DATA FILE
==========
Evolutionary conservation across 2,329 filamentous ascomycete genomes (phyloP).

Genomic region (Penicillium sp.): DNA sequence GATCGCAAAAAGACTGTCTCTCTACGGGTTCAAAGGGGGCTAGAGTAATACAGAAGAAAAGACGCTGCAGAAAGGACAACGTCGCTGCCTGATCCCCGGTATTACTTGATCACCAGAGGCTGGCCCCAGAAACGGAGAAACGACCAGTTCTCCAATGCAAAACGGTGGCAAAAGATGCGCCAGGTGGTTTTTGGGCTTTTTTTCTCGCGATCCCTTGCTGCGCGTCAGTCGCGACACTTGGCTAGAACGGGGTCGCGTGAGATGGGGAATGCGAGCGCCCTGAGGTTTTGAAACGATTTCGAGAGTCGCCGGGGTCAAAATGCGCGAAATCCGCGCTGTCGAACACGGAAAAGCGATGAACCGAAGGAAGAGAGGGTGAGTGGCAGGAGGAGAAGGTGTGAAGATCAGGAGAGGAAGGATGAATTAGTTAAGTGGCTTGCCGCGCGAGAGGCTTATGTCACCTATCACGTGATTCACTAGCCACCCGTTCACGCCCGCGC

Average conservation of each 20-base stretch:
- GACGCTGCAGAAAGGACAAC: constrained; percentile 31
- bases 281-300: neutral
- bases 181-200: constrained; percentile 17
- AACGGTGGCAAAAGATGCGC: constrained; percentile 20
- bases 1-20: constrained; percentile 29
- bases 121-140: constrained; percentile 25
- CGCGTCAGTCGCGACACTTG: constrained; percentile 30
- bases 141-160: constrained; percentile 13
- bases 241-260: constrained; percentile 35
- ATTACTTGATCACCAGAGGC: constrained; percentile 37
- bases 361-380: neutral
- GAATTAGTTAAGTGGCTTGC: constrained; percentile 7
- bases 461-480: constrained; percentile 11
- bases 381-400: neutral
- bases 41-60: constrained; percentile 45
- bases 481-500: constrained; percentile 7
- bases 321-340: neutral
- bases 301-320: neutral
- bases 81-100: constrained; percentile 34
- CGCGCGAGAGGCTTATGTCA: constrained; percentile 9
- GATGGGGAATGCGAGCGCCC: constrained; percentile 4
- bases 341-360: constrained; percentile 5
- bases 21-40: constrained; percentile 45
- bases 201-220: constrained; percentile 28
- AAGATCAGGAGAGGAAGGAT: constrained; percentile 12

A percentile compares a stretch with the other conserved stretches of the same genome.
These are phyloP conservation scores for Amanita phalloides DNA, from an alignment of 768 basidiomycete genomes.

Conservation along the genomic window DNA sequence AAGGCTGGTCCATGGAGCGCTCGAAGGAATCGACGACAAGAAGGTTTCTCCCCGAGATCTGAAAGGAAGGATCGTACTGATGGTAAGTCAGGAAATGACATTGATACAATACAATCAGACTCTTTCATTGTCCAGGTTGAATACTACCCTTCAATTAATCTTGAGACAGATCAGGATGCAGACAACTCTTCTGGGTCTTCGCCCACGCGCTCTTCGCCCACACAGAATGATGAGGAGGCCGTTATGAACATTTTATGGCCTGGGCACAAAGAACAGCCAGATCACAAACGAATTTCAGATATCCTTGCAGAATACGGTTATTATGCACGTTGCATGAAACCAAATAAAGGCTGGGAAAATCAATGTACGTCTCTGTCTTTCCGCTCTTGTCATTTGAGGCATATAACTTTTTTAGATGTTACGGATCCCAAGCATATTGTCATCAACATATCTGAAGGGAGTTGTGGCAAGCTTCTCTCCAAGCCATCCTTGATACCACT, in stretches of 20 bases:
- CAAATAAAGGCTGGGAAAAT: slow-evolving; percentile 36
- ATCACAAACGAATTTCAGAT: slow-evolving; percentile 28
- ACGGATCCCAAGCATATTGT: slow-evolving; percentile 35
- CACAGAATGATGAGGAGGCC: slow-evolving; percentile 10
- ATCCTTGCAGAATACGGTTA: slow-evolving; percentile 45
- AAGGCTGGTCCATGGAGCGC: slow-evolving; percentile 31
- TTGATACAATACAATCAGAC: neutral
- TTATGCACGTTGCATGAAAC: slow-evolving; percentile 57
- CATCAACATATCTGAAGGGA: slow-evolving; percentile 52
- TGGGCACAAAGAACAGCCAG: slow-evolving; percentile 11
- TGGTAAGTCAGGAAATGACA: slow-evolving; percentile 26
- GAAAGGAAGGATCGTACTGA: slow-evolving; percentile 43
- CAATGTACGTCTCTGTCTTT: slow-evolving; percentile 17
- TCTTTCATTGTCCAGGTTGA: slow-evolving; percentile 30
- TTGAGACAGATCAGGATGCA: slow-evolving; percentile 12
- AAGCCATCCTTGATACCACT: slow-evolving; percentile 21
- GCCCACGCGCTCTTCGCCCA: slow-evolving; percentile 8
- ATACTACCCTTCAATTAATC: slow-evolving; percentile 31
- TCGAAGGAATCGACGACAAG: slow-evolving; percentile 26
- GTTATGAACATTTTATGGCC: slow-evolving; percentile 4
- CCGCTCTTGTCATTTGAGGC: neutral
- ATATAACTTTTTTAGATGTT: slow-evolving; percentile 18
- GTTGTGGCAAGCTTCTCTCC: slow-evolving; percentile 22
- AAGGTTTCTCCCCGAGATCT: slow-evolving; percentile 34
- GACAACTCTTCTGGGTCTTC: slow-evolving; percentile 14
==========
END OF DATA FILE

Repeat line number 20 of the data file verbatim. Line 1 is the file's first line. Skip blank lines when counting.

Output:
- bases 321-340: neutral